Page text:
But the critics in Peter’s day, and in ours, say we are just following “cleverly devised myths.” Peter talks about this again in chapter 3, where he says that the scoffers will mock the Christian message and say, “Where is the promise of his coming? For all things are continuing as they were.” You see, even just a few decades in, the mockers thought this whole business about Christ coming again in glory was a bunch of hooey, since it hadn’t happened yet. How much more now, almost 2000 years later!

Yes, in our day, there are plenty who are ridiculing the Christian faith. You’ve heard them. They will say that this old-fashioned belief that Jesus is the Messiah, the Son of God who came in the flesh and died for our sins and rose from the dead–that this all is old fairy tales, invented by a few of his delusional followers. “Jesus, divine, God, the only Savior? You believe that stuff? You’ve got to be kidding me!” Oh, people may give Jesus a little faint praise as a good moral teacher and a fine example, but that’s about it. The rest of it was made up by his followers, who probably did this to gain control over people’s lives, by inventing a religion.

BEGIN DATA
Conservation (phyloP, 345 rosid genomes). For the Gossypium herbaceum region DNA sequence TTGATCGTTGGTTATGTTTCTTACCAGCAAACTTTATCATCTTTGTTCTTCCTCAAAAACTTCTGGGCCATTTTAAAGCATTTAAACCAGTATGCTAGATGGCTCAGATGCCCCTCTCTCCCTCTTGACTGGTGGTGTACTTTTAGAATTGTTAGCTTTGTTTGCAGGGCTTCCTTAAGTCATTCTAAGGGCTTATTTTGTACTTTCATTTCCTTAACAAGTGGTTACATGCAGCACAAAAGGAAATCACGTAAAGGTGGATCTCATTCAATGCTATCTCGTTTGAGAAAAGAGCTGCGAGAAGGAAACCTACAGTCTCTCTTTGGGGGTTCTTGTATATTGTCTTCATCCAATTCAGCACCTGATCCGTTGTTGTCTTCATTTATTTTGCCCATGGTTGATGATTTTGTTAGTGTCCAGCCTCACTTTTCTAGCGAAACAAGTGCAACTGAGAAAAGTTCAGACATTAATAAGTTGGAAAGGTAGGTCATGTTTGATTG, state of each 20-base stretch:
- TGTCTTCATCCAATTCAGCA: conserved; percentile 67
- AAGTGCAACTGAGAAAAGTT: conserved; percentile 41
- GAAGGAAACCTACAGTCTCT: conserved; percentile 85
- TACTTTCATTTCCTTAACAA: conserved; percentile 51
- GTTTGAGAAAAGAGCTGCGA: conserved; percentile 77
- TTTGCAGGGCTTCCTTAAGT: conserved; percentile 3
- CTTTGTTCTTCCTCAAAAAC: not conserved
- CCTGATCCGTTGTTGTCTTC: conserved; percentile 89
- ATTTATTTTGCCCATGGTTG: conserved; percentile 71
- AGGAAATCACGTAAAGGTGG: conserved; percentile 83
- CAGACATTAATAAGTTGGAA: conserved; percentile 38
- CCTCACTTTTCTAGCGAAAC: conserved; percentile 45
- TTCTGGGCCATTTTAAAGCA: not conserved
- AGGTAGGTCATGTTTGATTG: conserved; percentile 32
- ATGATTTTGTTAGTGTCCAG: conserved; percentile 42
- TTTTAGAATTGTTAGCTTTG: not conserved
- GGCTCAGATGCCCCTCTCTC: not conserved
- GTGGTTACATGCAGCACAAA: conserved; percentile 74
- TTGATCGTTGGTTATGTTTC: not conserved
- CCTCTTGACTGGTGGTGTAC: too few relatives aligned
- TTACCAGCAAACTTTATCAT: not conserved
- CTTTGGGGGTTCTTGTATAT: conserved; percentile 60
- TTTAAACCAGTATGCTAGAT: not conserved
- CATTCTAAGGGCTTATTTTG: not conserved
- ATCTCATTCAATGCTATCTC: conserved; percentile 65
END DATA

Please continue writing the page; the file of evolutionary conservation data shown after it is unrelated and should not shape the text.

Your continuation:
And then there’s his Second Coming. People don’t believe that, either. And many of the ones who do believe in Christ’s Second Coming give that belief a bad name. They mess up the Bible’s teaching on the subject by mixing it with their own misguided notions. I’m talking about the millennialists and the “Rapture” people. They do not help matters any, but instead give fuel to the mockers.

So that’s the hostile environment we Christians find ourselves in, in our culture, much as the Christians did back at the time of St. Peter. That’s why Peter goes on now to give two testimonies to the power and coming of Christ, in order to bolster our faith in the face of such mockery. And those testimonies are the apostolic witness and the prophetic word.

The apostolic witness. “For we did not follow cleverly devised myths when we made known to you the power and coming of our Lord Jesus Christ,” Peter writes, “but we were eyewitnesses of his majesty.” That is true of all of Christ’s apostles. All twelve were eyewitnesses of his majesty as he did many miraculous signs before them, healing the sick, casting out demons, raising the dead. All twelve of the apostles were eyewitnesses of his majesty when they saw the Lord Jesus Christ himself risen from the dead, they touched his glorified body, and talked with him over a period of forty days. All twelve were eyewitnesses of his majesty when they saw Jesus ascend into heaven, and the angels said he would come again in like manner. The apostles were eyewitnesses of Christ’s majesty.